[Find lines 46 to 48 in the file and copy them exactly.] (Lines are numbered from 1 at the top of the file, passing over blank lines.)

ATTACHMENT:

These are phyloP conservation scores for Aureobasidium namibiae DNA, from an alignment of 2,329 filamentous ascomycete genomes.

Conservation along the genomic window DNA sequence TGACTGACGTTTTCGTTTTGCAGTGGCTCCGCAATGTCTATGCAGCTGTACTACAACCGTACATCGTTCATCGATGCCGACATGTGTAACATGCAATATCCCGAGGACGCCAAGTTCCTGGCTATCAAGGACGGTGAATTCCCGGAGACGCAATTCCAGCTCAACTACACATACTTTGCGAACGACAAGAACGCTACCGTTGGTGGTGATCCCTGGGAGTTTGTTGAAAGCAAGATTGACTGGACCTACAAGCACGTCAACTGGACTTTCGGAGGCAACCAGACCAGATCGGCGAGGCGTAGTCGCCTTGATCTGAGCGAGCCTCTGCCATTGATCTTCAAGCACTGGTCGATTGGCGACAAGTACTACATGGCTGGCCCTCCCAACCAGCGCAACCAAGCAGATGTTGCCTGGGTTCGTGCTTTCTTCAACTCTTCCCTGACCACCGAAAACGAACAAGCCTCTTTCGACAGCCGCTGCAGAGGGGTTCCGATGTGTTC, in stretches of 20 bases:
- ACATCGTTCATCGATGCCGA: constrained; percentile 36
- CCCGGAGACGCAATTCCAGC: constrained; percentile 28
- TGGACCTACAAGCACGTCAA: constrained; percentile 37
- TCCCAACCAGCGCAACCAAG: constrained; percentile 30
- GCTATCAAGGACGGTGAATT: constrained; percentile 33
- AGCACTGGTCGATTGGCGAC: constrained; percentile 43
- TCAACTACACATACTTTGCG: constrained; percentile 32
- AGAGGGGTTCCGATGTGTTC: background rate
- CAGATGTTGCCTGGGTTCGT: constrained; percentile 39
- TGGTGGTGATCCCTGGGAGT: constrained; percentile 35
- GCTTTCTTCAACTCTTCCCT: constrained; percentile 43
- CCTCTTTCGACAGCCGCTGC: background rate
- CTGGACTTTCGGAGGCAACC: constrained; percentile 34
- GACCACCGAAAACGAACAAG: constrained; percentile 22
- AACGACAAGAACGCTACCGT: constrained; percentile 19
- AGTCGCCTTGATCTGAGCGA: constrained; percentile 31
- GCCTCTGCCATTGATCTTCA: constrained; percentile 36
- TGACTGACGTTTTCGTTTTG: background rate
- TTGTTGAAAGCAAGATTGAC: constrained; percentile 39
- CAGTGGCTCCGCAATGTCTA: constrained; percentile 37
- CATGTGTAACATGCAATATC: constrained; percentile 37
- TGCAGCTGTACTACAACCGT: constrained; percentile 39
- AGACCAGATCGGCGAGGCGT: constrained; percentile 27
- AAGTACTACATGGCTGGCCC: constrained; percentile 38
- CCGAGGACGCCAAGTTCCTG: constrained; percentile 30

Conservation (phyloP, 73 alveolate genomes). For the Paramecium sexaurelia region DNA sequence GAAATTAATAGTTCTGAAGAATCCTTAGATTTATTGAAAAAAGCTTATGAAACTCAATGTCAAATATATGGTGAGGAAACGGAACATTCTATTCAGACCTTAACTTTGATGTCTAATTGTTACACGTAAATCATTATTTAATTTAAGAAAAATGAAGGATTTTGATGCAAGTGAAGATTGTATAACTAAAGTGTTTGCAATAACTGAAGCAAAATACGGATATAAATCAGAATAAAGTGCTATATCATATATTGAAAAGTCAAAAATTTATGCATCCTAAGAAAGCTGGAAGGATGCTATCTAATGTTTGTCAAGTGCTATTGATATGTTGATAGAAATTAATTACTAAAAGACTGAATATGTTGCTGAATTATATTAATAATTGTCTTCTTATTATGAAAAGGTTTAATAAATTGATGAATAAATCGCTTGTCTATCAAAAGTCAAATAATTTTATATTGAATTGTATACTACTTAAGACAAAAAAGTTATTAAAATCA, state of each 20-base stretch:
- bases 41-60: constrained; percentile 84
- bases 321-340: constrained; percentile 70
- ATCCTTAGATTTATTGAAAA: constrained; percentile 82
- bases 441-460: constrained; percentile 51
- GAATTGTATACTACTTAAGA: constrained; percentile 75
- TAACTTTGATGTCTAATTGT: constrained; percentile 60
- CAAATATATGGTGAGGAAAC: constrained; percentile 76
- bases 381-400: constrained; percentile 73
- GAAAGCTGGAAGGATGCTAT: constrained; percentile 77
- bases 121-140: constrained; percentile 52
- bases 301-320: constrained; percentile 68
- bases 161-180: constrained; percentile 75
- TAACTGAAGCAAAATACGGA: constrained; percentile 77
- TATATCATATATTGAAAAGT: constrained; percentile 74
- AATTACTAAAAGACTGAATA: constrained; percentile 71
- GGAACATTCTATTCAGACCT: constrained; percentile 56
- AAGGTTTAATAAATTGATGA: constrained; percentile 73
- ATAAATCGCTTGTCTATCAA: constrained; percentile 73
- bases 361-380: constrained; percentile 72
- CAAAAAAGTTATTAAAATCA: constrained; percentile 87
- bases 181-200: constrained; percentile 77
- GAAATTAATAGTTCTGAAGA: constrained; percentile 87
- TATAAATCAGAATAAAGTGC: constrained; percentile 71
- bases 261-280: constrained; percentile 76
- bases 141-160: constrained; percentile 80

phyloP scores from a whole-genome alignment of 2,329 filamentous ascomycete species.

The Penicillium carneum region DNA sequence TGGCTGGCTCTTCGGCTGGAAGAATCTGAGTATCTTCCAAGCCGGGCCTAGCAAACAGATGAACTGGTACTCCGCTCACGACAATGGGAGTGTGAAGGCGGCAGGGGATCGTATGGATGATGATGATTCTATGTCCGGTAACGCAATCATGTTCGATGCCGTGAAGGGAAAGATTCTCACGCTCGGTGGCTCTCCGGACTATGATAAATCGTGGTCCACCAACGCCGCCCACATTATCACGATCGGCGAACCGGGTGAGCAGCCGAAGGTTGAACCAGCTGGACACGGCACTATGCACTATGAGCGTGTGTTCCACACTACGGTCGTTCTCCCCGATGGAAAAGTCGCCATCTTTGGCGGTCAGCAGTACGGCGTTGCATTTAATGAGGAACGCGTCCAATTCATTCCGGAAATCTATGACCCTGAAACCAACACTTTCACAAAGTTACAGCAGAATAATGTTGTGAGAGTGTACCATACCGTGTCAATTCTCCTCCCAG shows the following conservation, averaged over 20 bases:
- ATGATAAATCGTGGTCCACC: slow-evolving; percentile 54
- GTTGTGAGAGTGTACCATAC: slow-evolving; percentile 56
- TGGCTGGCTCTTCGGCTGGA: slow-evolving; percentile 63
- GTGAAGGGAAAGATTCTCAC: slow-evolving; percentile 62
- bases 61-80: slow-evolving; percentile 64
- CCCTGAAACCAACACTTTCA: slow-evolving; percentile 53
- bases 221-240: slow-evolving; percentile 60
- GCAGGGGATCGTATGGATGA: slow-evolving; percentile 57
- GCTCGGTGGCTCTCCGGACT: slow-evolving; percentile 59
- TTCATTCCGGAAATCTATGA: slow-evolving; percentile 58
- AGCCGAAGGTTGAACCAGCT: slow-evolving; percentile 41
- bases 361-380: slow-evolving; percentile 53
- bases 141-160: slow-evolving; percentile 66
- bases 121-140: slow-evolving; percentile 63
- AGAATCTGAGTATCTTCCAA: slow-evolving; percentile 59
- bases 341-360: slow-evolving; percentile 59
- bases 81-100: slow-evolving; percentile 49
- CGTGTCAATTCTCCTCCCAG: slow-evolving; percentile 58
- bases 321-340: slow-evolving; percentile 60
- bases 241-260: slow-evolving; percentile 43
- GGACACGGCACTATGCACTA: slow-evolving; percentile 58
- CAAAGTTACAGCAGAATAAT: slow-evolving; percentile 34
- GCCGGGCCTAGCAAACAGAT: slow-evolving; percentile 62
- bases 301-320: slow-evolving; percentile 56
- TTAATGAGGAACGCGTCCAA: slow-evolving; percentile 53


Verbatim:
- ATAAATCGCTTGTCTATCAA: constrained; percentile 73
- bases 361-380: constrained; percentile 72
- CAAAAAAGTTATTAAAATCA: constrained; percentile 87